Monday, August 30, 2010

Number 17 this year is a book (literally) tossed at my by one of my aunts. We don't really share the same tastes in reading material, but what the hell, I (used to) read fast enough that I'll try just about anything once. So, here we have an honest to goodness whodunnit in A Cure for All Diseases by Reginald Hill.

I don't read a lot of honest to goodness mysteries. I went through my Agatha Christie kick when I was 12 or 13. But I never progressed past that. A few years ago I tried some actual noir detective stories by reading some Dashiell Hammett (The Maltese Falcon, The Thin Man) and I really enjoyed those, but that was it. And it's strange I don't read more of it, considering how much I love old 80s detective shows and police procedurals such as L&O. But anyway...

This book is obviously one of a series surrounding the adventures of Superintendent Andy Dalziel (aka The Fat Man) and DCI Peter Pascoe. Of course, having never read any of their books before, I had no idea they'd been around for so long. Seems in the previous book Dalziel had been shot and left for dead (or something), so this one starts with him convalesing at a private clinic in the picturesque town of Sandytown. Of course, not everything is so picturesque, and as we meet the town's residents, eventually there is a murder (of course) as the oft-married town matriarch, Lady Daphne Denham, turns up dead at her own hog roast.

Of course there's a plethora of suspects; Lady D's young relatives; her nephew and niece and a young distant cousin she has taken in. All three are vying for a place of honour in her will, and Lady D took great delight in making them dance for her favour. There are other relatives from her other marriages, including a very disgruntled former brother-in-law, plus business partners/rivals such as Tom Parker, who is working towards making Sandytown a well-known spa town, and then there are others whom Lady D has taken a uh... romantic interest in. Basically, everyone in the town has had some sort of relationship (familial, business, romantic) with Lady D, and many have some sort of motive to kill her.

The tale though is told for the most part from the perspective of two outsiders to the town, Dalziel himself and young Charlotte (Charley) Heywood, a psychologist in training who accidentally gets mixed up with Tom Parker's family and so comes to Sandytown to work on her thesis. We get Charley's impressions of the events through a series of one-sided emails to her sister. And we get Dalziel's impressions of events through a one-sided dictation into a dictaphone (or tape recorder or something).

All in all, I found those two methods of narration to be extremely annoying after awhile. It felt a little too gimicky. In fact, I was ready to give up the ghost when finally, after the murder, the book resorts to a normal narrative once Pascoe shows up with his team of investigators to ... well investigate.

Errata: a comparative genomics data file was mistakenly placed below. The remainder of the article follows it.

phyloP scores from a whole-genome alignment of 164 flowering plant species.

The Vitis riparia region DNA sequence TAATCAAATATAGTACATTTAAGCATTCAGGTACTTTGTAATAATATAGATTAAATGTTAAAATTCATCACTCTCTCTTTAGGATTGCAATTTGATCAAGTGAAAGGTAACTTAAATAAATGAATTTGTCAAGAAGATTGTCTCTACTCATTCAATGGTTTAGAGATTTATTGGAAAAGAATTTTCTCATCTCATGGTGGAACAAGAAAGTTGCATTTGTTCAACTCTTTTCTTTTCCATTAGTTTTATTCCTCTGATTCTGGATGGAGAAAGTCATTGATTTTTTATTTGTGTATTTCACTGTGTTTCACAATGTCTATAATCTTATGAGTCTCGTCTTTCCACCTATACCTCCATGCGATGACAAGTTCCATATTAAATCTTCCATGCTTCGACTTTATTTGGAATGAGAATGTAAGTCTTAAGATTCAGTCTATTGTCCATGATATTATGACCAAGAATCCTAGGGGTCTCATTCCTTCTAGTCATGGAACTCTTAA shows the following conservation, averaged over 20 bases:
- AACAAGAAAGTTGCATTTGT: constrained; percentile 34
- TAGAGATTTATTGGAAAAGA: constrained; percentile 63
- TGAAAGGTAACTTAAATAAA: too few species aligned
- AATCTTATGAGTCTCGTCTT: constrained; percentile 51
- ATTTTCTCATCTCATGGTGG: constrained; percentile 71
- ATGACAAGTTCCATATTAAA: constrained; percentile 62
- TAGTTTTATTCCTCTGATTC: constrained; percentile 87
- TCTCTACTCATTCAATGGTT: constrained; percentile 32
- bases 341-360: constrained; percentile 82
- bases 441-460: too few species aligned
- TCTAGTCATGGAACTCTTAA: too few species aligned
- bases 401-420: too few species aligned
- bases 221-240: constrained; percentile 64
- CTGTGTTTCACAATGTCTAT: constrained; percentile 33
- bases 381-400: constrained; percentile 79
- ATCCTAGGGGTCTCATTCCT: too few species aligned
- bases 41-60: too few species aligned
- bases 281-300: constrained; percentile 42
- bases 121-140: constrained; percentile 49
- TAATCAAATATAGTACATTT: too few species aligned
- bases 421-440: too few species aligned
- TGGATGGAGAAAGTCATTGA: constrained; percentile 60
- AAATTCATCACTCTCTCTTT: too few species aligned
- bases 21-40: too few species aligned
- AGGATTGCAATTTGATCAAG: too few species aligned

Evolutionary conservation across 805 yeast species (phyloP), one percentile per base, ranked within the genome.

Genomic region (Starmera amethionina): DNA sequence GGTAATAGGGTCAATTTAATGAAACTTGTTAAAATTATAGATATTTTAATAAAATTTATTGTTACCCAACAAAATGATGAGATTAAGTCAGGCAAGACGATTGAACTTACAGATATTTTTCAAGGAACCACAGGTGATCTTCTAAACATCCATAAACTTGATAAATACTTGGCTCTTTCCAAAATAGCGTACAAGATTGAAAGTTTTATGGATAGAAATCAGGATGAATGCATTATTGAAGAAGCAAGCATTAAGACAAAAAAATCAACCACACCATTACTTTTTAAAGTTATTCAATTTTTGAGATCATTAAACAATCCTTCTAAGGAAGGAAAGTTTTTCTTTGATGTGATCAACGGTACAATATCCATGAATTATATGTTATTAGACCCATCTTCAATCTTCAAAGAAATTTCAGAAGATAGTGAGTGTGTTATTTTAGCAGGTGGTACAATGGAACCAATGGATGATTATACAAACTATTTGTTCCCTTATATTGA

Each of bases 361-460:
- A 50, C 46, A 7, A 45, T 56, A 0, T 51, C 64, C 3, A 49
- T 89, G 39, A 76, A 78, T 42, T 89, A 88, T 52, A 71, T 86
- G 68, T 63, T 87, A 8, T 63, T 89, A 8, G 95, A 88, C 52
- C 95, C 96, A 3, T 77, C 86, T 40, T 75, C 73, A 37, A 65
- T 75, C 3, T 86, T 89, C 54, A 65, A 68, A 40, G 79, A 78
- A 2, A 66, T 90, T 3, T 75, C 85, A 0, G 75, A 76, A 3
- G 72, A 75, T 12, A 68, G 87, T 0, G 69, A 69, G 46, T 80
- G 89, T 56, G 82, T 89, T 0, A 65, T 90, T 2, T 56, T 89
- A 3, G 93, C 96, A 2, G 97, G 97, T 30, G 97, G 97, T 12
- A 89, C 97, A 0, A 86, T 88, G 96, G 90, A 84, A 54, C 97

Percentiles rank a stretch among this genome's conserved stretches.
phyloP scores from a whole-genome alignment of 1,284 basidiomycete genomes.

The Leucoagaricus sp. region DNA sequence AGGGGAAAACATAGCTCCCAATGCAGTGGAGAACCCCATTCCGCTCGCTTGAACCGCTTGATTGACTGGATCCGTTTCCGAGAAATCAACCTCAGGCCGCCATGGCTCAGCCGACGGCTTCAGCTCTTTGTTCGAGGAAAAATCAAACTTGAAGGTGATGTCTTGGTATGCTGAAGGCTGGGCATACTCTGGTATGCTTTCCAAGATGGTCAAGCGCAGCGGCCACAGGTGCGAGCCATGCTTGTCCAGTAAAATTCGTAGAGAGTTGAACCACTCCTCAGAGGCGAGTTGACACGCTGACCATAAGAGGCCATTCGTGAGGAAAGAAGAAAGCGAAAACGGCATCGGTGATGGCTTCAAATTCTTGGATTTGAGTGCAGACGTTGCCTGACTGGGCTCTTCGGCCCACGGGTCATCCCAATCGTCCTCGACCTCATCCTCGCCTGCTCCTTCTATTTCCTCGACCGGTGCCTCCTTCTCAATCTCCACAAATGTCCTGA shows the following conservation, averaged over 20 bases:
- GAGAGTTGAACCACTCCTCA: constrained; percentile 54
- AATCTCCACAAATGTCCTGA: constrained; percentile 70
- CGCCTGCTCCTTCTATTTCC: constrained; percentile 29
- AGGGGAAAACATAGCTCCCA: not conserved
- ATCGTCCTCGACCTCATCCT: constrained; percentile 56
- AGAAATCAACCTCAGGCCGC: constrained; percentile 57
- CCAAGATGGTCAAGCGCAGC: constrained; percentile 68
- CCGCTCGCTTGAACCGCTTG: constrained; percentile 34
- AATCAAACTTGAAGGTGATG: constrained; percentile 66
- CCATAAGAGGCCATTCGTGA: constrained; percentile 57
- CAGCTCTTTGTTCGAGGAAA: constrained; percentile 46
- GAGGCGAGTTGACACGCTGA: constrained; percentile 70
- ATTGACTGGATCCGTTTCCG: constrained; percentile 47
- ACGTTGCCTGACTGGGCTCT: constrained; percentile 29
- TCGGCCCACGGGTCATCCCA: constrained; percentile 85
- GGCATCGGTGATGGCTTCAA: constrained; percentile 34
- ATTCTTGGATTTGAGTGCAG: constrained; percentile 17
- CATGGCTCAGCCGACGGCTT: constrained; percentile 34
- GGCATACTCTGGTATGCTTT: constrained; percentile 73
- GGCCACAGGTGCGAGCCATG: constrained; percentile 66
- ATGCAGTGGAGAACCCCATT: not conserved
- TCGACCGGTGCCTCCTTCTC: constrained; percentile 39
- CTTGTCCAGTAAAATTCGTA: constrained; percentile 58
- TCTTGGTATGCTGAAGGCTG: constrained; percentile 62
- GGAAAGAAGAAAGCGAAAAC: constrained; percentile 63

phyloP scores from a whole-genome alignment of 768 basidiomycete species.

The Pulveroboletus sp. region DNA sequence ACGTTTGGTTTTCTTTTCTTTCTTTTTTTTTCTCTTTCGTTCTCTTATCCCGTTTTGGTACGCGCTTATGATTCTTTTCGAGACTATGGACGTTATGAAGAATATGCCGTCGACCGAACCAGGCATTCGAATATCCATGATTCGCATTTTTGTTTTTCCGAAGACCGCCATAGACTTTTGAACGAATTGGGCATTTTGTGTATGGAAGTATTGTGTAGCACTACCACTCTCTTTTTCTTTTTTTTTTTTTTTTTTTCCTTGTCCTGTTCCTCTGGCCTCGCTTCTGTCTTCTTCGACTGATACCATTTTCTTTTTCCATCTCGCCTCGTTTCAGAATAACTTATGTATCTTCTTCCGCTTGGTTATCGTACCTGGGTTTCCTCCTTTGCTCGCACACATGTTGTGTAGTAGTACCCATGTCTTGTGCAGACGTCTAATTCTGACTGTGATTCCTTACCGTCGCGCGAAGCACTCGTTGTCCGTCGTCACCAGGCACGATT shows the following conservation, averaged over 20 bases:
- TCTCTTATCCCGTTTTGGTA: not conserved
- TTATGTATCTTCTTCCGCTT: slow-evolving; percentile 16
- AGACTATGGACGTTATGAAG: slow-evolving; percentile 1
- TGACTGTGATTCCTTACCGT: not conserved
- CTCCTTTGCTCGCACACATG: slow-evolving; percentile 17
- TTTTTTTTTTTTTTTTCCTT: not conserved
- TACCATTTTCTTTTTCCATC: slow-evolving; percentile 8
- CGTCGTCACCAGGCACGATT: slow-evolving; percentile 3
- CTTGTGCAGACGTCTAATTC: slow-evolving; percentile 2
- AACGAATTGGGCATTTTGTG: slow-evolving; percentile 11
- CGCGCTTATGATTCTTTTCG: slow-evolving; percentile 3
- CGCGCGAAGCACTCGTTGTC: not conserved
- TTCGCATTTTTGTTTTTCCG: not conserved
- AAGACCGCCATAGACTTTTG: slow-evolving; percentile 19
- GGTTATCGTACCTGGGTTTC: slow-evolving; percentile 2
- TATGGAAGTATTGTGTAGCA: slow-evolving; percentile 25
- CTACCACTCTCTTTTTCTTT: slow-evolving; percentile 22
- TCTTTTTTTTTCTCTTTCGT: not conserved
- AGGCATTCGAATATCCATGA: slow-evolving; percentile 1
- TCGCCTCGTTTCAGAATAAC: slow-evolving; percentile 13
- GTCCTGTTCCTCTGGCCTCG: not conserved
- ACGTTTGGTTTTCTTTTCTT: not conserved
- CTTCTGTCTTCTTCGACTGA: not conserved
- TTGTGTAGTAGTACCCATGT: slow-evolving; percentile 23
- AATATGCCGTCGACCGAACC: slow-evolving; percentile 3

The characters were fine. Dalziel is quite a character, a big, rolicking, VERY British fellow. But of course, his borgeouise bluster masks a very keen mind, which is kinda always the way, isn't it? Pascoe is of course the counterbalance, a by the books, smooth gentleman. I'm sure they make a good team, but they weren't really together for much of this book.

I think I found it the book a little too predictable. I figured out who did it pretty early on, even with all the red-herrings, there just didn't seem like any other likely suspects. There is a little bit of a twist at the end, but it didn't really change my feeling of the outcome. There's also an 'inappropriate' relationship I saw coming a mile away.

I felt it was a bit overlong, too much setting up of the setting and the characters and the cutesy narrative went on for WAAYYY too long. It picked up a bit after the murder (so the narrative gets back to normal), but it was an entertaining enough read. For once I mean, I doubt I'll be picking up any more in this series.

Wednesday, August 18, 2010

Number 16 this year is Elfland by Freda Warrington. I'd never heard of this author before, but as this book seems to be her first released in N.A (she's had a few others released over in Britian), guess that shouldn't be too surprising. I picked it up because well, I like elves :)

The book revolves around the relationships between the members of two families, the Wilder and the Fox families. They are neighbours in some pastoral-like part of England and are both rather well to do. The Wilder family, headed by Lawerence Wilder is the more mysterious of the two, living in a big, scary, gothic sounding mansion, isolated from the village and with the two boys Sam and Jon attending schools. The Fox family, headed by the genial Auberon, are open, warm, family orientated members of the community and their three children Rosie, Matthew and Lucas go to the local public schools.

But of course, there is more to both families than it seems, for they are the "elves" elves of the title, or rather Vaethyr, Earth dwelling Aetherials. Turns out there are several other Vaethyr families living nearby and there is a also a nearby Gate to Elfland of which Lawrence Wilders is the gate keeper.